Passover to Pentecost – One New Man

Passover to Pentecost – One New Man        Week 7 Day 7

Now you are the body of Christ, and each one of you is a part of it. 1 Corinthians 12: 27 (NIV)

His purpose was to create in himself one new humanity out of the two. Ephesians 2: 15 (NIV)

For we were all baptized by one Spirit so as to form one body—whether Jews or Gentiles, slave or free—and we were all given the one Spirit to drink. 1 Corinthians 12:13 (NIV)

From wherever you live, bring two loaves made of two-tenths of an ephah of the finest flour, baked with yeast, as a wave offering of firstfruits to the Lord. Leviticus 23: 17 (NIV)

Tomorrow is Pentecost (fifty days since Passover) or Shavu’ot.  This feast as recorded in Leviticus 23; 15 – 22 would have meant traveling to Jerusalem, a sacred assembly, sacrifice, and a day of no work.  It would have been the end of the wheat harvest and a time of bounty with joyful celebration, a day of remembrance.  The “new grain offering” is the first part of the sacrifice that is talked about.  Actually the entire sacrifice for the Feast of Weeks seems like it is quite large; with some of the offerings being burnt and some going to the priest. The offering requirements are listed and explained, a little differently, in Numbers 28: 26 – 31 and Deuteronomy 16: 9 – 12.

The new grain offering is very interesting.  It is to be baked with yeast, which is not

to be burnt as a sacrifice to the Lord.  There are also TWO of the loaves of bread. This could be typology for two different things: the two tablets that the Law was written on, or as the above verses elude too, they represent Jews and Gentiles.  These loaves of bread would have been a wave offering and went to the priest (v 20).

For the Jew this is the day that they were given the Law at Mount Sinai, this story is in Exodus 19 and 20.  For the Christian this is the start of the Church with the outpouring of the Holy Spirit.

http://en.wikipedia.org/wiki/Challah

Bible and Science-Yeast, All Bad?

Bible and Science-Yeast, All Bad?

Leviticus 23: 17 Bring two loaves of bread baked with yeast as a wave offering.

Mark 8:15 “Watch out for the yeast of the Pharisees and that of Herod.”

Most of the time when yeast is mentioned in the Bible it is connected with sin. The references to the loaves of bread at Pentecost (see Happy Birthday Church of Jesus) and the kingdom of heaven (God) is said to be LIKE yeast (Matthew 13:33) are the only positive references. Scripture does not tell us why yeast has gotten this labeling. The Israelites could have it for baking their regular bread but it could not be used for bread connected with any offering or feast (except Pentecost).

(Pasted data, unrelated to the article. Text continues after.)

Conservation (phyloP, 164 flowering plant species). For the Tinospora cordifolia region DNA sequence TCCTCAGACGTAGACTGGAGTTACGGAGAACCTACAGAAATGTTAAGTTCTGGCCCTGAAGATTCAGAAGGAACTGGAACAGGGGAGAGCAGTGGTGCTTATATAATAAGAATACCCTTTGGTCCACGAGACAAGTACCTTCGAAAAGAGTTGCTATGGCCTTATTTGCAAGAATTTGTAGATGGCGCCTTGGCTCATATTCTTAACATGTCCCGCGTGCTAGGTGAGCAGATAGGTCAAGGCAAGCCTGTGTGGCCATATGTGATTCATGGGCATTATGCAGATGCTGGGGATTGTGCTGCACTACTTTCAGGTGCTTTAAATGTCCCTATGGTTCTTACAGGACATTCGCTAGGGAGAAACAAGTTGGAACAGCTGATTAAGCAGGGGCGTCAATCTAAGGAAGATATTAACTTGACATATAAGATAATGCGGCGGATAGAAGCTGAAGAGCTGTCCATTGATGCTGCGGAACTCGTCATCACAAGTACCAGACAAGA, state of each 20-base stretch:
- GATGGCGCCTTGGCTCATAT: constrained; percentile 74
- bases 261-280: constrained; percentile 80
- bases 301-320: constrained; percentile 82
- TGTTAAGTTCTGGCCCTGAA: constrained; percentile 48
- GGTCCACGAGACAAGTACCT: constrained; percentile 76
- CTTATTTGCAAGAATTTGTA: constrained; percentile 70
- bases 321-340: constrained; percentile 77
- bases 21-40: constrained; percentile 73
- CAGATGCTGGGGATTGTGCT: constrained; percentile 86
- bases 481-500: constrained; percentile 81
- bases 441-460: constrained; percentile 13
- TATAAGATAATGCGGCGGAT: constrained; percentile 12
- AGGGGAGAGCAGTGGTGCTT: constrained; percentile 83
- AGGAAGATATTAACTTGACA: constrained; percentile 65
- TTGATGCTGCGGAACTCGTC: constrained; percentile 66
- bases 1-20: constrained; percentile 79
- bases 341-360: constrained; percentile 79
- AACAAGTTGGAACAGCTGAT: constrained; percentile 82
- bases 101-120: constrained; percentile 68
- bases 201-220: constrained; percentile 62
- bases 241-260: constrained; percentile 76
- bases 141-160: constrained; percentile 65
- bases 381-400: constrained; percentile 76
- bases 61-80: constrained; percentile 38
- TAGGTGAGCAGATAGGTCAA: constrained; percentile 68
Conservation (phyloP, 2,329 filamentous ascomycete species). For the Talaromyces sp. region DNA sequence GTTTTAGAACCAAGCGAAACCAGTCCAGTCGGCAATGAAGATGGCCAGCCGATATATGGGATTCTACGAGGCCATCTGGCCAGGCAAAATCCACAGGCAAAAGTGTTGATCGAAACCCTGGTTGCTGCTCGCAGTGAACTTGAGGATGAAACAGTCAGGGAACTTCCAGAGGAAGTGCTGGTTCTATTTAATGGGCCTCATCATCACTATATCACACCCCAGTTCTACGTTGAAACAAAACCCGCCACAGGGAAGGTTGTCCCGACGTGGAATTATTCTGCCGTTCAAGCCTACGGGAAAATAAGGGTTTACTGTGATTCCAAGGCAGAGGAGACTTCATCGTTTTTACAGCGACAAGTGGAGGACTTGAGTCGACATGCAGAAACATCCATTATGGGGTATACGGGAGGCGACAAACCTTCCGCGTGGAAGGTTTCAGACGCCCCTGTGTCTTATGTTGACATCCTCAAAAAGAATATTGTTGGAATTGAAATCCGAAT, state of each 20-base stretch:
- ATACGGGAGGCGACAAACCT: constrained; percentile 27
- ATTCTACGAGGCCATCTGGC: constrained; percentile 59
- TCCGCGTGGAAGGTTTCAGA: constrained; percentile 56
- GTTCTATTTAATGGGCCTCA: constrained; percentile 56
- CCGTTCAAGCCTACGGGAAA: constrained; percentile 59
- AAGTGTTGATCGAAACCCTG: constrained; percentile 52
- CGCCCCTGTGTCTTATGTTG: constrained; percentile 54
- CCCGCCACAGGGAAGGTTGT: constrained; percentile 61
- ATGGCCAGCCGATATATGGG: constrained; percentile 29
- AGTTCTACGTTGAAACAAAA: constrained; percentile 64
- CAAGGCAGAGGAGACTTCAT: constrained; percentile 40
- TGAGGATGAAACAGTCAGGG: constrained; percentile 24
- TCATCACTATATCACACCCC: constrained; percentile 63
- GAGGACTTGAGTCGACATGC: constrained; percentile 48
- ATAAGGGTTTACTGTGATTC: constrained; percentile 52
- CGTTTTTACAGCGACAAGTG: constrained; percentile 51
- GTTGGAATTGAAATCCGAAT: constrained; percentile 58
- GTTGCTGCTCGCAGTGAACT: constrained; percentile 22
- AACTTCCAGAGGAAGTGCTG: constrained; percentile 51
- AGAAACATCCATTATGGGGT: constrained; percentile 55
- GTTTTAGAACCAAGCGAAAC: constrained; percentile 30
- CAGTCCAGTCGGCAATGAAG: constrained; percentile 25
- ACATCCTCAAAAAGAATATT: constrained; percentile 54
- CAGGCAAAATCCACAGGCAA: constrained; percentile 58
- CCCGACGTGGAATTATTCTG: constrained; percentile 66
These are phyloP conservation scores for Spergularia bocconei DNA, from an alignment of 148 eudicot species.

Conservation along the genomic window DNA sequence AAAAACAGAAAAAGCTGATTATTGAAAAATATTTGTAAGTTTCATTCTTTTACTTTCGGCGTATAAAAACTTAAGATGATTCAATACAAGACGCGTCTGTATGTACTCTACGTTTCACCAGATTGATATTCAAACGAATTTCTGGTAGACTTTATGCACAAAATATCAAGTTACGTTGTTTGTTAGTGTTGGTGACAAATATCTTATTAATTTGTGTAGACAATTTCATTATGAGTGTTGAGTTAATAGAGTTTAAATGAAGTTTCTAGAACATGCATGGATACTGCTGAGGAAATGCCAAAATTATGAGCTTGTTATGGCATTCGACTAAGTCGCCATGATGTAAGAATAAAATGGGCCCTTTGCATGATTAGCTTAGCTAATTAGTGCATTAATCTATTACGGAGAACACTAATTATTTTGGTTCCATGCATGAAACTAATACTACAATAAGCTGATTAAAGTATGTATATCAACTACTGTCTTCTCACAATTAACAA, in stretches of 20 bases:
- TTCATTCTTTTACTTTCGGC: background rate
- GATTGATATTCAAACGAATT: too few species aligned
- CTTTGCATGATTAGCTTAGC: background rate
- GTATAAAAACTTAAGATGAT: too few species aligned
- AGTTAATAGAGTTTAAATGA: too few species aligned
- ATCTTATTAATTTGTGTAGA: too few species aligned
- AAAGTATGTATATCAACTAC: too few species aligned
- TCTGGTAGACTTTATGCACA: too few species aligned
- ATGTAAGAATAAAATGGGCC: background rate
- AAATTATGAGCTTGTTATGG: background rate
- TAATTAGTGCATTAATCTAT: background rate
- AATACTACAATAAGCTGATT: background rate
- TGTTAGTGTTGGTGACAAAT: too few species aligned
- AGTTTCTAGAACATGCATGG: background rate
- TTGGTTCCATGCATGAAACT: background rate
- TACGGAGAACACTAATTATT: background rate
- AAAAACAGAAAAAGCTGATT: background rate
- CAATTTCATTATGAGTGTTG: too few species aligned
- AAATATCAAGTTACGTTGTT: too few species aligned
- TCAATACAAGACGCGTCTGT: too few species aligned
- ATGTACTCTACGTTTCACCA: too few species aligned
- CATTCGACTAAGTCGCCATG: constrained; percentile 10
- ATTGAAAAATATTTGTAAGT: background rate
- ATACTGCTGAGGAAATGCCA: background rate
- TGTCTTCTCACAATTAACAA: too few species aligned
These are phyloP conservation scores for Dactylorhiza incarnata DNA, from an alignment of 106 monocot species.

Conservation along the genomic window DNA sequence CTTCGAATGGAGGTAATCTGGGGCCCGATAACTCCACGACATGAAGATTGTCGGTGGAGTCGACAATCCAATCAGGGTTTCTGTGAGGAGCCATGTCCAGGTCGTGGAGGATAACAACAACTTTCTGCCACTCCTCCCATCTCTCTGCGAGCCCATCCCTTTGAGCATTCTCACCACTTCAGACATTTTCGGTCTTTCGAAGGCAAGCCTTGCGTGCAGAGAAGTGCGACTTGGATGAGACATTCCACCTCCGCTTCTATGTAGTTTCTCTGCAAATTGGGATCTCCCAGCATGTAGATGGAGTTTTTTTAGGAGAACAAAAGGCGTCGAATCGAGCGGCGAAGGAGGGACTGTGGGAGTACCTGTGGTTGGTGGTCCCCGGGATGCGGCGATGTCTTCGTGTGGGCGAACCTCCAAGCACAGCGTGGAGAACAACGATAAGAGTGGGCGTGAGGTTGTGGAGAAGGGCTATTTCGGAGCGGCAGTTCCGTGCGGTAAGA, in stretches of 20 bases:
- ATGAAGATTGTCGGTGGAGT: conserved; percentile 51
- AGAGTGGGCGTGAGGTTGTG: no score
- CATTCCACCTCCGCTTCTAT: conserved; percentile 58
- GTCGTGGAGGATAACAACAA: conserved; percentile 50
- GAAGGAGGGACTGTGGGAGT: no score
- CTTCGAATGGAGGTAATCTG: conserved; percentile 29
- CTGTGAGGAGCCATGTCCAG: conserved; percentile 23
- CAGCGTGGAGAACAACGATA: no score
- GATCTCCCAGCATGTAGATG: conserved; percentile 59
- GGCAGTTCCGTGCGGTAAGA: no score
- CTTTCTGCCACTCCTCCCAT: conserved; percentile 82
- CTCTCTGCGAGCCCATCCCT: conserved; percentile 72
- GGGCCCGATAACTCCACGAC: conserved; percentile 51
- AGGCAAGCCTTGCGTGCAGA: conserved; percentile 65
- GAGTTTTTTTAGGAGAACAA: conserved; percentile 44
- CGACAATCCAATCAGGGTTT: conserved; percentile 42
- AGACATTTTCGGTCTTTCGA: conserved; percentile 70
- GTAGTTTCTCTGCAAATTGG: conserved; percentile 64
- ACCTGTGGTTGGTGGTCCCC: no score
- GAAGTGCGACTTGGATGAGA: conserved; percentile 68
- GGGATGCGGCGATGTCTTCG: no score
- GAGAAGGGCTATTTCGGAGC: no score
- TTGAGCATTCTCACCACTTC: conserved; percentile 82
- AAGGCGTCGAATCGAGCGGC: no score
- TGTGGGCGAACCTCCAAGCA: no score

yeastS_cerevisiae_under_DIC_microscopyYeast lives by breaking down sugars. Carbon dioxide, which causes bread to rise, is one product and the other is alcohol. Yeast may be found on all kinds of surfaces but they will live on the outside of fruit and grains; this is why they will naturally spoil and ferment. God knew/knows this He made them. But these facts should not have them be connected to sin (my reasoning here). Some yeast is considered “good” and some are termed “wild.” The wrong yeast in a batch of beer or wine and you do not get the specific taste you are wanting. So bread makers and brewers are particular about what they put in their wares.

After reading a lot of literature on the subject here are some ideas as to why yeast may be connected with “bad.”

  1. It works unseen and affects everything it is in.
  2. The smell could be associated with something dead.
  3. It may give a sour taste to the bread.
  4. Egypt had cult worship related to bread and beer.

I am leaning to #4 as the reason because Father God did not want anything Egyptian imported into His worship. The Israelites had enough problems with this so why add another thing like yeast in bread.

∞ Father, let me spread good in Your Kingdom.

http://www.touregypt.net/featurestories/bread.htm

http://www.wholefoodsmarket.com/blog/get-know-nutritional-yeast?sf28652915=1

http://en.wikipedia.org/wiki/Yeast

pic from http://en.wikipedia.org/wiki/Yeast#mediaviewer/File:S_cerevisiae_under_DIC_microscopy.jpg